A travel agent who defaulted on two off-the-plan Surfers Paradise apartment buys signed up in February 2008 has claimed the Property Agents Fidelity Fund
Bidding stopped at $1.05 million and they were “persuaded” to reduce the reserve to that sum only to then find that the would-be purchaser did not have the cash immediately available for the deposit.
The first thing buyer Jun Ma did after having the property knocked down to him – according to Mr Adams – was to ask agent Darren Dowd whether he could pay the deposit by daily instalments of $20k from funds in China.
Adams was so fearful his mother would lose the sale completely because the buyer did not seem good for the money, he dashed out on the street in an unsuccessful attempt to find the under-bidder presumably to elicit a bid from him at the same price.
To his relief, Ma wrote a personal cheque for the $105k deposit. Unnoticed at the time, the cheque had been post-dated by two days until Monday 8 December by which time a transfer of funds into the account ensured it was honoured after presentation that day.
That very same morning, Ms Adams purported – by notice from her solicitors – to terminate the contract because, she said, the deposit “had not been paid as required under the contract”.
In New South Wales as in Queensland, standard form contracts provide that payment of deposit by post-dated cheque is a default on the part of the buyer.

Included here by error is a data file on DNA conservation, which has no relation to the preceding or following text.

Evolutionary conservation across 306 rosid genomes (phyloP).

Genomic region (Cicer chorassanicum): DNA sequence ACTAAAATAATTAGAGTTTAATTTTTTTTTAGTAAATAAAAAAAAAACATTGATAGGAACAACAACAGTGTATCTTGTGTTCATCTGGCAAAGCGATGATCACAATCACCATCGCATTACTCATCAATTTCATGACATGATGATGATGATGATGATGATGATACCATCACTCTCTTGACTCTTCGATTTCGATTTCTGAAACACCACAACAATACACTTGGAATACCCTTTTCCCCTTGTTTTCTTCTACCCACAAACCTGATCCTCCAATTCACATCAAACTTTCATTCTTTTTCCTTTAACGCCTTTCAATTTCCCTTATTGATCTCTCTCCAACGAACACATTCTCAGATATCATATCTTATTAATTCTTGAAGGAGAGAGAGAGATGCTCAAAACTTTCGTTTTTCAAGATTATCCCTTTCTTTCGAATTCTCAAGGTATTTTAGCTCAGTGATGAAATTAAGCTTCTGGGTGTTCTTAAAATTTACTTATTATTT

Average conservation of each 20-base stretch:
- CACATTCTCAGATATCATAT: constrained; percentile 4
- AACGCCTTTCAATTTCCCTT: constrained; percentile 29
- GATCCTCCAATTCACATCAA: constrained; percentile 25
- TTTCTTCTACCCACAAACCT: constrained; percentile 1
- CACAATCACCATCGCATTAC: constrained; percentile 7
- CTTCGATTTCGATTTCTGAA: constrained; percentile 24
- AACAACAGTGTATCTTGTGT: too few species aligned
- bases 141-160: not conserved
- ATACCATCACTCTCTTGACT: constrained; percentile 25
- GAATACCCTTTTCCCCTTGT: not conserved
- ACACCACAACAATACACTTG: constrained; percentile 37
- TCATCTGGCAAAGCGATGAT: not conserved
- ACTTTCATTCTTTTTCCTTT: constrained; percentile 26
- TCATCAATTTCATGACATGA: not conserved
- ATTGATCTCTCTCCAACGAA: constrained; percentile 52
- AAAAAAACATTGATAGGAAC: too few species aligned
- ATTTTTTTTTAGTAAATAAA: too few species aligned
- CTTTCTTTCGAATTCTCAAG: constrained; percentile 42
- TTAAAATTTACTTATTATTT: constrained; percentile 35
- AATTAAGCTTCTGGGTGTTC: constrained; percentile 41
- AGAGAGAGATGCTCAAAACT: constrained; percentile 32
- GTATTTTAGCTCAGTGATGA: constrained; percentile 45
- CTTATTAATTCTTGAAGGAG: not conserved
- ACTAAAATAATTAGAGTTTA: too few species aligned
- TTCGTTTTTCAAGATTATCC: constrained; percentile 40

In the ensuing Supreme Court dispute, buyer Ma argued that the sellers right to terminate on the grounds of any post-dating was lost once the cheque was capable of being banked and honoured. Because this had occurred by the time he sellers notice of termination had been received, it was – they argued – ineffectual.
Justice Stephen Robb of the NSW Supreme Court disagreed: “A cheque that is post-dated when drawn dies not lose that character as the date that the cheque bears is reached.”
The seller also resisted the buyer’s claim for specific performance on the grounds that Mr Ma was not “ready willing and able” to complete the contract because his finance application still awaited a valuer’s inspection of the home – refused by Ms Adams – before it could be formally approved.
The court was not prepared to hold that the buyer was not in a position to complete when the seller was responsible for the particular obstacle that stood in the way of settlement.
Regardless of that minor victory, the buyer’s claim for performance of the contract by the seller, was dismissed and he was ordered to pay the sellers legal costs of the proceedings.
Ma v Adams  NSWSC 1452, Robb J, 02/10/2015